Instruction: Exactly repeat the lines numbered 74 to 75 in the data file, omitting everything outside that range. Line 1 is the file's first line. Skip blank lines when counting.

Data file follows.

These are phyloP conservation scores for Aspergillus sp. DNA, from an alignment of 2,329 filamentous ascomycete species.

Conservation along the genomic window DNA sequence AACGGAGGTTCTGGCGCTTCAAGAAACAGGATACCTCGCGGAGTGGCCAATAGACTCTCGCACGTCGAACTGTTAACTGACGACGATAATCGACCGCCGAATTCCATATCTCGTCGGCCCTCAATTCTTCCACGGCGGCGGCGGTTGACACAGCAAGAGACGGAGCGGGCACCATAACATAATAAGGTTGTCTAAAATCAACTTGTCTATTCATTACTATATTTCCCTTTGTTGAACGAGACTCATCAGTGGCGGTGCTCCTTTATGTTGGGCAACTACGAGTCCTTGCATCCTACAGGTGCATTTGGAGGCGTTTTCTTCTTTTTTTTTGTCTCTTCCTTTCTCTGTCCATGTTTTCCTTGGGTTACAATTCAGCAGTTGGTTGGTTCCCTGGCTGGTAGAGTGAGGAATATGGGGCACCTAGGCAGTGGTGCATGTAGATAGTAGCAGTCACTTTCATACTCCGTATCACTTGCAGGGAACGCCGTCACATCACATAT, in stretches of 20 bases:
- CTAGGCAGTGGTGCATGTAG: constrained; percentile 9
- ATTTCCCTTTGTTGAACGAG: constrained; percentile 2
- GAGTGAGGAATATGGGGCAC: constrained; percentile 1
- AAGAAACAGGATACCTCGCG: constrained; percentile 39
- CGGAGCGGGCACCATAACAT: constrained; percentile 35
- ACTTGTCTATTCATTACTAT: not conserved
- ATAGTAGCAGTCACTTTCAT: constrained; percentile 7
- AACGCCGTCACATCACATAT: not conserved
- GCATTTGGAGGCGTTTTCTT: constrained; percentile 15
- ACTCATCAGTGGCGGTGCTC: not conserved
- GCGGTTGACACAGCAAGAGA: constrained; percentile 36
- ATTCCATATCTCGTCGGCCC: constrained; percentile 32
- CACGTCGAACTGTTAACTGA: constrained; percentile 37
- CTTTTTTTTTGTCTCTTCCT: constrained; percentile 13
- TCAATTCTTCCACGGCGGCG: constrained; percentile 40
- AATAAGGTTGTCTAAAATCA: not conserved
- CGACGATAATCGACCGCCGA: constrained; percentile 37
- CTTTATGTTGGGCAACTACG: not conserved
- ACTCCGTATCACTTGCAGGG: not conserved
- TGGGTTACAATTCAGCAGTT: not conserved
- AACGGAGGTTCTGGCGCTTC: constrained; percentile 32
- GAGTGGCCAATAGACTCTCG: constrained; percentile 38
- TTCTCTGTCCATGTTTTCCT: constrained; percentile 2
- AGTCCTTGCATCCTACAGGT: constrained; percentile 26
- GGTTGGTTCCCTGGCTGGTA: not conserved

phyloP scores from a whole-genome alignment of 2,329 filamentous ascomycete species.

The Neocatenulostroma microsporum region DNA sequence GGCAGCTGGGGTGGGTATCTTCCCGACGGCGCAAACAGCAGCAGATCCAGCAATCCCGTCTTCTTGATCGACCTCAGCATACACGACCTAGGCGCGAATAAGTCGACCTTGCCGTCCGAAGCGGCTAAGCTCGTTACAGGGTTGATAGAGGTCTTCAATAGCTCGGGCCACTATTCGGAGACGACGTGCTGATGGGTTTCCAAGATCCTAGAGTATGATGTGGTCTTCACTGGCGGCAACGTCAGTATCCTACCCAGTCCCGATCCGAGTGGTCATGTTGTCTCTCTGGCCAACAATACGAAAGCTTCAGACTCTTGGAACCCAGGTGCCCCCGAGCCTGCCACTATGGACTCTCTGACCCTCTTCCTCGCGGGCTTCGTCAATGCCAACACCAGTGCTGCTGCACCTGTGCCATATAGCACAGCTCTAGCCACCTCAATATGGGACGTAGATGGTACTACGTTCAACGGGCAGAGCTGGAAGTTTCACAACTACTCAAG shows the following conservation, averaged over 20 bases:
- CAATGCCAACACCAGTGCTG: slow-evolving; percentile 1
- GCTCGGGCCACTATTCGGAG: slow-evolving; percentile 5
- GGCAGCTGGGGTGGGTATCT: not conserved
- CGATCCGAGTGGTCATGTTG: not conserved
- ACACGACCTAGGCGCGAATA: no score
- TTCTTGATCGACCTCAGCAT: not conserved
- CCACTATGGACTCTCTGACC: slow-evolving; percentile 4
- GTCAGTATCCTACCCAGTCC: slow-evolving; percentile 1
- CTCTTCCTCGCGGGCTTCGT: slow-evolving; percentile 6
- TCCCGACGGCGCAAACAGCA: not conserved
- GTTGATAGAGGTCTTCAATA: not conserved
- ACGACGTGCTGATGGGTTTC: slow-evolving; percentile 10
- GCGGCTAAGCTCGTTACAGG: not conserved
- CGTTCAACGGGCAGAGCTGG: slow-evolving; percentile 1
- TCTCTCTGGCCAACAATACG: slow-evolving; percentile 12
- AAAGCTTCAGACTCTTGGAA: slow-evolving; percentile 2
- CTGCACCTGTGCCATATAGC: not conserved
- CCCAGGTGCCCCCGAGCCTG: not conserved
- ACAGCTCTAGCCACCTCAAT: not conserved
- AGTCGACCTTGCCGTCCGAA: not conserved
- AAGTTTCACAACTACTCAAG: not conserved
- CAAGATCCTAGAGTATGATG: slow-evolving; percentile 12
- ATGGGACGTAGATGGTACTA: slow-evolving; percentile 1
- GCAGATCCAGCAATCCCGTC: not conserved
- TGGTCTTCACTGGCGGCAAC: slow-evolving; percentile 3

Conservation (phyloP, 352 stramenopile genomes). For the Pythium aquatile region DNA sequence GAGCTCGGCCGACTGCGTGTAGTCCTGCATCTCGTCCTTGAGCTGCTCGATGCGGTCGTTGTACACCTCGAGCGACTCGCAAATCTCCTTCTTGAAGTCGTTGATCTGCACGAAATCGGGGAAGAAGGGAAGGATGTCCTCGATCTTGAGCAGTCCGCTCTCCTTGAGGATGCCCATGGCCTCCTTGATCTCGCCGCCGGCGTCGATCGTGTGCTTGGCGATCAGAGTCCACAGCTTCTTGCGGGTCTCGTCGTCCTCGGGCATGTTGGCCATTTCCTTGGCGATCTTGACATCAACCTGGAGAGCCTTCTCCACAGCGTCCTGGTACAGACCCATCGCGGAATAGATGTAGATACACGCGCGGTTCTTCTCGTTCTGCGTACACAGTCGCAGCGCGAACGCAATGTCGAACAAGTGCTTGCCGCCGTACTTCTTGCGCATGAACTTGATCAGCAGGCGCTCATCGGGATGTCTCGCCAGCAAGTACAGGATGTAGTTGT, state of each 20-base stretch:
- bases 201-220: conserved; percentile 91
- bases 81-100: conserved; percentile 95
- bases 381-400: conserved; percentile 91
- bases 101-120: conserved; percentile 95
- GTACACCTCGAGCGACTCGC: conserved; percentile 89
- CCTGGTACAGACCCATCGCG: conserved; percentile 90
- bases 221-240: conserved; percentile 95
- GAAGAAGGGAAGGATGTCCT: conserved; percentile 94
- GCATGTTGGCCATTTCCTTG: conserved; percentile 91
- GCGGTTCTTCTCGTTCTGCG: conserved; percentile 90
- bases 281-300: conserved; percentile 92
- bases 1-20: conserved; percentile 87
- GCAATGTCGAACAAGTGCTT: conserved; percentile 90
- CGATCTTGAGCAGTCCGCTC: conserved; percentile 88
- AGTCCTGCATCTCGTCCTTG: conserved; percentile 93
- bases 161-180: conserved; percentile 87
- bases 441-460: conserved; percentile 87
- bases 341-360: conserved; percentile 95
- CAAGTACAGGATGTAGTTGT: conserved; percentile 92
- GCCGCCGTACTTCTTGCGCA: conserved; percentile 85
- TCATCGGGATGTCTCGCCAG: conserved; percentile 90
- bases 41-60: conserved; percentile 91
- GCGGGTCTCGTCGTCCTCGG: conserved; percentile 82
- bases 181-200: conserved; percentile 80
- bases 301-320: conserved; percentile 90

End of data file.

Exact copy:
- CAAGTACAGGATGTAGTTGT: conserved; percentile 92
- GCCGCCGTACTTCTTGCGCA: conserved; percentile 85